And then I wonder how I can be both people: how can I simultaneously have my shit together, and yet, so totally not have my fucking shit together?

Kristine Mahan

The answer (or so I tell myself), is that anxiety is only a small part of who I am, and it doesn't define me or make me weak.

My anxiety and I are integrated, and undoubtably, it is at least partially responsible for the person I have become. And there are parts of my anxiety I have actually come to appreciate.

I never procrastinate (doing things last minute would drive me into a state of sheer panic), have a reputation for being punctual, am excellent at returning emails, and pride myself as being a pretty damn courteous of my dog's potty and eating schedules. 

It's made me more sympathetic of other anxiety-ridden individuals, as well as those who suffer with other psychiatric diagnoses, and has blessed me an with an awareness and understanding that people are often much more complicated than they may appear.

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Nancy Chen

Everyone has a struggle, and everyone deserves compassion. 

And I have always believed that if you have not suffered from an anxiety disorder, it may be difficult to fully understand one.

I’ve been asked time and time again, why I can’t “just relax;” and grow tired of people telling me to “take a deep breath, and realize that things will get better.”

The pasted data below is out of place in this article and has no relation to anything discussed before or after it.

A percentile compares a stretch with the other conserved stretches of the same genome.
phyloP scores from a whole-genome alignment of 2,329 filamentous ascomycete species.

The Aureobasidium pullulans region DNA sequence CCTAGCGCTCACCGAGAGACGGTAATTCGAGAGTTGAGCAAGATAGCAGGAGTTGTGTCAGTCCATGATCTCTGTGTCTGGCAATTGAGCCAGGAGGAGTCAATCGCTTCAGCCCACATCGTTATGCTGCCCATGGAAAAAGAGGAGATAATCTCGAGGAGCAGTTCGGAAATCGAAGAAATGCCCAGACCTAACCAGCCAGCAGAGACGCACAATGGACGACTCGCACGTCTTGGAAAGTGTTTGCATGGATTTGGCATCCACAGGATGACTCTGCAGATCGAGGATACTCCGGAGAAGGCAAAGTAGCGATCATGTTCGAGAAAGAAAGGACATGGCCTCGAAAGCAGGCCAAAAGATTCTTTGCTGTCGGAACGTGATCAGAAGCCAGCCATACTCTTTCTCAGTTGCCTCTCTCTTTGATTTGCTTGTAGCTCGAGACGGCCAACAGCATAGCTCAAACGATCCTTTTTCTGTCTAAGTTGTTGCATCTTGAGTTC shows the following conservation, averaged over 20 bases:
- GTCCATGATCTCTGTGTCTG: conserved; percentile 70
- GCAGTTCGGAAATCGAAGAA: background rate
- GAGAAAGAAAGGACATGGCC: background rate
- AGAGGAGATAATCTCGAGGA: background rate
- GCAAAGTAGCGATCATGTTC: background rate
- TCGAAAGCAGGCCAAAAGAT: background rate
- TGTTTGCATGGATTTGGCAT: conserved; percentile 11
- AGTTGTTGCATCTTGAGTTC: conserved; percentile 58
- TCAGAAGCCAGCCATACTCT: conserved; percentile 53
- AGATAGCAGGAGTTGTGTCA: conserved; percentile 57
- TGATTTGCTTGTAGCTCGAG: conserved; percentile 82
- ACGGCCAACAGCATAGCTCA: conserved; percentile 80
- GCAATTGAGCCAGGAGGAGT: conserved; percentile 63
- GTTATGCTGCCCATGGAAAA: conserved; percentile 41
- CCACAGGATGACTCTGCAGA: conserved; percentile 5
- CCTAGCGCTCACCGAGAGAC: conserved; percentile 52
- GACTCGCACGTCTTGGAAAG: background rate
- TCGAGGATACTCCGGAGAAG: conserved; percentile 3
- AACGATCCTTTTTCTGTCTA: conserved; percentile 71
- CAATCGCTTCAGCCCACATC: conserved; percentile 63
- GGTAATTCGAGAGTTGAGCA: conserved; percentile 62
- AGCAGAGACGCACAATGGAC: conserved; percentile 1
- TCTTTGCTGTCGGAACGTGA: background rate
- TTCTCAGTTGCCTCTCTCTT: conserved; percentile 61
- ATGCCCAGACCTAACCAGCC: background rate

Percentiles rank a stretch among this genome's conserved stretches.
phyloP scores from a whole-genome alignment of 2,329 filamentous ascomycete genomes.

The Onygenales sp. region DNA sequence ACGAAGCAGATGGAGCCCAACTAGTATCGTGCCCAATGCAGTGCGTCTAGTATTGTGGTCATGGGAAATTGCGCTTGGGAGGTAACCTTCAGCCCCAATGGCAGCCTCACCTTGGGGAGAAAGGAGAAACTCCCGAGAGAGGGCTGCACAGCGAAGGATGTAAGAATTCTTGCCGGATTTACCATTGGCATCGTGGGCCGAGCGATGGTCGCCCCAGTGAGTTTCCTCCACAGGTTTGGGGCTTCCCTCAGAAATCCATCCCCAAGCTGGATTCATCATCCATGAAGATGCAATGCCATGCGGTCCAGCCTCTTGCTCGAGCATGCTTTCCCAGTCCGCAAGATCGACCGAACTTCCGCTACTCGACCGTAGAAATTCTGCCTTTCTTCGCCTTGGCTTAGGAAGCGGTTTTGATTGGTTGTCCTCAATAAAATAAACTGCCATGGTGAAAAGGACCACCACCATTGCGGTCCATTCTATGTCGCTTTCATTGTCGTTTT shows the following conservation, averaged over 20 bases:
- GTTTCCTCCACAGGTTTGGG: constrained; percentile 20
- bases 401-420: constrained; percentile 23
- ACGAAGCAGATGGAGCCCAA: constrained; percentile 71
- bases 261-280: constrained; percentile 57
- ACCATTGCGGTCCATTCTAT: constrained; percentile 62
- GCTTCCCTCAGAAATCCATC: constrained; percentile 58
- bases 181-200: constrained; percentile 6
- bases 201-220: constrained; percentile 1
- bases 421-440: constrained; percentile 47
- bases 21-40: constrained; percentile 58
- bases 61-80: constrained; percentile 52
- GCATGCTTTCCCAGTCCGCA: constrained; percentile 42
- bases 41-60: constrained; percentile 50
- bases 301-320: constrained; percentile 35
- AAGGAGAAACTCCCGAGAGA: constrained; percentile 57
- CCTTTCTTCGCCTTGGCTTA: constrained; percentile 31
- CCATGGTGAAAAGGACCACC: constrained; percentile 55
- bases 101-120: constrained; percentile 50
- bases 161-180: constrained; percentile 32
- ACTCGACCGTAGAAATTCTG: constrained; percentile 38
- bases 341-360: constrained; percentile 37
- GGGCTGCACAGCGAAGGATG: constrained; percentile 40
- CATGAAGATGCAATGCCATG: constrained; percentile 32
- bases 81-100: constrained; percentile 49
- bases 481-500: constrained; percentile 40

While I know these messages are well-intended, for me, in the moment, I feel as if my feelings are minimized.

Often I am able to later identify my anxiety-driven thoughts and emotions are completely illogical or irrational, but at the time, my feelings, fears and physiological sensations are very real. 

Katherine Baker

Which is why, to those who have asked me how to deal with an anxious person, I will offer the following simple advice:

Instead of judging, minimizing, telling us to "get over it," or offering advice that will fall upon anxiety-deafened ears, simply offer support and maintain calm when we cannot. That, or hand me my puppy.

And more generally, recognize that anxiety doesn't make someone weak or incapable, nor does depression, an eating disorder, SUDs, bipolar disorder, or any mental health struggle that a person may be dealing with.

After all, we are all human beings, and we owe each other the respect to strive to understand, not judge one another.